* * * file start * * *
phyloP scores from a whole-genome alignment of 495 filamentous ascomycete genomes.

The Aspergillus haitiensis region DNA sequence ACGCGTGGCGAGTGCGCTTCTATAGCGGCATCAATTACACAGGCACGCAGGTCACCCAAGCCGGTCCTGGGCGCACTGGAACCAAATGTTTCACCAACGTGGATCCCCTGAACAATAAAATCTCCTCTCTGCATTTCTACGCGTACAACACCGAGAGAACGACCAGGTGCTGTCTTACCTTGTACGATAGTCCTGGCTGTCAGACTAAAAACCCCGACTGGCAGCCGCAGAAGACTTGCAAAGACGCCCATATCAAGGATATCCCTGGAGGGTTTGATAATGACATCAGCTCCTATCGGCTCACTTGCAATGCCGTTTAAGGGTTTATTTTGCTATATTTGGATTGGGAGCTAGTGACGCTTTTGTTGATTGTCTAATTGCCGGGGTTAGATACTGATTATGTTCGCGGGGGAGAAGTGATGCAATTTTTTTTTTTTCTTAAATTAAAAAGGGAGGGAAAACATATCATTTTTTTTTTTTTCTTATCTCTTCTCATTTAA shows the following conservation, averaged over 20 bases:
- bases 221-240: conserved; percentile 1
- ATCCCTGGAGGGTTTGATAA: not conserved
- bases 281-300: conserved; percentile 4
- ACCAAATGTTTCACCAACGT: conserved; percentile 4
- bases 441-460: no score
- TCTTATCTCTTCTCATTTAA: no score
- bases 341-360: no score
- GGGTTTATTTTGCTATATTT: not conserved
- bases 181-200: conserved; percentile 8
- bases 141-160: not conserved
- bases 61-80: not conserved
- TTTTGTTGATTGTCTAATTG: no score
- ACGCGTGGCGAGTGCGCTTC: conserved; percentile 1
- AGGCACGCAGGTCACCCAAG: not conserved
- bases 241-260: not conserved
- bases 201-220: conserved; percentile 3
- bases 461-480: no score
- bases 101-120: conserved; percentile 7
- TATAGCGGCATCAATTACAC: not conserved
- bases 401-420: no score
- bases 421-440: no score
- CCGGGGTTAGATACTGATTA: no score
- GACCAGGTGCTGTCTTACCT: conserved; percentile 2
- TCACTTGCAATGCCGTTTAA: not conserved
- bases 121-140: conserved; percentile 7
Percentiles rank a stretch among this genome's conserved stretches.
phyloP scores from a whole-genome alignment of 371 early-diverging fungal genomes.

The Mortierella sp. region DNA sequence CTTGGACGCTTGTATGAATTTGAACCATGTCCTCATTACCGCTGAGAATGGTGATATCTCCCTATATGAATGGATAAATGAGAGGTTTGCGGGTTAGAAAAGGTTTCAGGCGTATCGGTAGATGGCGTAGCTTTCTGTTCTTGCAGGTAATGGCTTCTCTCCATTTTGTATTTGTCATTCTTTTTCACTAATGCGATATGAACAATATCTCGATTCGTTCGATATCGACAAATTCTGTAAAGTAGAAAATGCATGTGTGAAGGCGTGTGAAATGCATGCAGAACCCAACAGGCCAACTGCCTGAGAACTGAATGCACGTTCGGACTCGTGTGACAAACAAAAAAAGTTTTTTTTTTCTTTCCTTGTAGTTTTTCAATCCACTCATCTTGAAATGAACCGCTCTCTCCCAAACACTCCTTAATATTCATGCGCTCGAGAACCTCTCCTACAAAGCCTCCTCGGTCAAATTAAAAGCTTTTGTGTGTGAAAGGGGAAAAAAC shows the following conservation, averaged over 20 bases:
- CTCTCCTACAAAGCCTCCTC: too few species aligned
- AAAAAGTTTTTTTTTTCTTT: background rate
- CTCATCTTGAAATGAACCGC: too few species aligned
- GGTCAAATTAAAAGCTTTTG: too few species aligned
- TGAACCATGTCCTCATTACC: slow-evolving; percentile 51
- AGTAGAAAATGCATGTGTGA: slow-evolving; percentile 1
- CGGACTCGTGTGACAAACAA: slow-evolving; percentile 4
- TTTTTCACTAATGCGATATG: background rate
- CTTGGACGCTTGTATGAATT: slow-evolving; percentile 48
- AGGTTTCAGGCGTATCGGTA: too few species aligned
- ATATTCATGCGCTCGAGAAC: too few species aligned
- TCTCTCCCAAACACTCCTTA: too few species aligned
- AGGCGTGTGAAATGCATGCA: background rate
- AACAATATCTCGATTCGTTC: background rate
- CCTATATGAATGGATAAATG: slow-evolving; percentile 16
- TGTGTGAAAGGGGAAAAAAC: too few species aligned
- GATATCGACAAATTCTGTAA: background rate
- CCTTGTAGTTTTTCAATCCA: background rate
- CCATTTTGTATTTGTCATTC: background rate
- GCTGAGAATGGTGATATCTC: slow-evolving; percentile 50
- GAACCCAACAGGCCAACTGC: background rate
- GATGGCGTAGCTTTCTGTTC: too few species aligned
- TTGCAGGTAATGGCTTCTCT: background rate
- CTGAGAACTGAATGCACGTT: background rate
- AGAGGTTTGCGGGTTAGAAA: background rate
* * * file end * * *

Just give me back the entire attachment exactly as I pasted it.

phyloP scores from a whole-genome alignment of 495 filamentous ascomycete genomes.

The Aspergillus haitiensis region DNA sequence ACGCGTGGCGAGTGCGCTTCTATAGCGGCATCAATTACACAGGCACGCAGGTCACCCAAGCCGGTCCTGGGCGCACTGGAACCAAATGTTTCACCAACGTGGATCCCCTGAACAATAAAATCTCCTCTCTGCATTTCTACGCGTACAACACCGAGAGAACGACCAGGTGCTGTCTTACCTTGTACGATAGTCCTGGCTGTCAGACTAAAAACCCCGACTGGCAGCCGCAGAAGACTTGCAAAGACGCCCATATCAAGGATATCCCTGGAGGGTTTGATAATGACATCAGCTCCTATCGGCTCACTTGCAATGCCGTTTAAGGGTTTATTTTGCTATATTTGGATTGGGAGCTAGTGACGCTTTTGTTGATTGTCTAATTGCCGGGGTTAGATACTGATTATGTTCGCGGGGGAGAAGTGATGCAATTTTTTTTTTTTCTTAAATTAAAAAGGGAGGGAAAACATATCATTTTTTTTTTTTTCTTATCTCTTCTCATTTAA shows the following conservation, averaged over 20 bases:
- bases 221-240: conserved; percentile 1
- ATCCCTGGAGGGTTTGATAA: not conserved
- bases 281-300: conserved; percentile 4
- ACCAAATGTTTCACCAACGT: conserved; percentile 4
- bases 441-460: no score
- TCTTATCTCTTCTCATTTAA: no score
- bases 341-360: no score
- GGGTTTATTTTGCTATATTT: not conserved
- bases 181-200: conserved; percentile 8
- bases 141-160: not conserved
- bases 61-80: not conserved
- TTTTGTTGATTGTCTAATTG: no score
- ACGCGTGGCGAGTGCGCTTC: conserved; percentile 1
- AGGCACGCAGGTCACCCAAG: not conserved
- bases 241-260: not conserved
- bases 201-220: conserved; percentile 3
- bases 461-480: no score
- bases 101-120: conserved; percentile 7
- TATAGCGGCATCAATTACAC: not conserved
- bases 401-420: no score
- bases 421-440: no score
- CCGGGGTTAGATACTGATTA: no score
- GACCAGGTGCTGTCTTACCT: conserved; percentile 2
- TCACTTGCAATGCCGTTTAA: not conserved
- bases 121-140: conserved; percentile 7
Percentiles rank a stretch among this genome's conserved stretches.
phyloP scores from a whole-genome alignment of 371 early-diverging fungal genomes.

The Mortierella sp. region DNA sequence CTTGGACGCTTGTATGAATTTGAACCATGTCCTCATTACCGCTGAGAATGGTGATATCTCCCTATATGAATGGATAAATGAGAGGTTTGCGGGTTAGAAAAGGTTTCAGGCGTATCGGTAGATGGCGTAGCTTTCTGTTCTTGCAGGTAATGGCTTCTCTCCATTTTGTATTTGTCATTCTTTTTCACTAATGCGATATGAACAATATCTCGATTCGTTCGATATCGACAAATTCTGTAAAGTAGAAAATGCATGTGTGAAGGCGTGTGAAATGCATGCAGAACCCAACAGGCCAACTGCCTGAGAACTGAATGCACGTTCGGACTCGTGTGACAAACAAAAAAAGTTTTTTTTTTCTTTCCTTGTAGTTTTTCAATCCACTCATCTTGAAATGAACCGCTCTCTCCCAAACACTCCTTAATATTCATGCGCTCGAGAACCTCTCCTACAAAGCCTCCTCGGTCAAATTAAAAGCTTTTGTGTGTGAAAGGGGAAAAAAC shows the following conservation, averaged over 20 bases:
- CTCTCCTACAAAGCCTCCTC: too few species aligned
- AAAAAGTTTTTTTTTTCTTT: background rate
- CTCATCTTGAAATGAACCGC: too few species aligned
- GGTCAAATTAAAAGCTTTTG: too few species aligned
- TGAACCATGTCCTCATTACC: slow-evolving; percentile 51
- AGTAGAAAATGCATGTGTGA: slow-evolving; percentile 1
- CGGACTCGTGTGACAAACAA: slow-evolving; percentile 4
- TTTTTCACTAATGCGATATG: background rate
- CTTGGACGCTTGTATGAATT: slow-evolving; percentile 48
- AGGTTTCAGGCGTATCGGTA: too few species aligned
- ATATTCATGCGCTCGAGAAC: too few species aligned
- TCTCTCCCAAACACTCCTTA: too few species aligned
- AGGCGTGTGAAATGCATGCA: background rate
- AACAATATCTCGATTCGTTC: background rate
- CCTATATGAATGGATAAATG: slow-evolving; percentile 16
- TGTGTGAAAGGGGAAAAAAC: too few species aligned
- GATATCGACAAATTCTGTAA: background rate
- CCTTGTAGTTTTTCAATCCA: background rate
- CCATTTTGTATTTGTCATTC: background rate
- GCTGAGAATGGTGATATCTC: slow-evolving; percentile 50
- GAACCCAACAGGCCAACTGC: background rate
- GATGGCGTAGCTTTCTGTTC: too few species aligned
- TTGCAGGTAATGGCTTCTCT: background rate
- CTGAGAACTGAATGCACGTT: background rate
- AGAGGTTTGCGGGTTAGAAA: background rate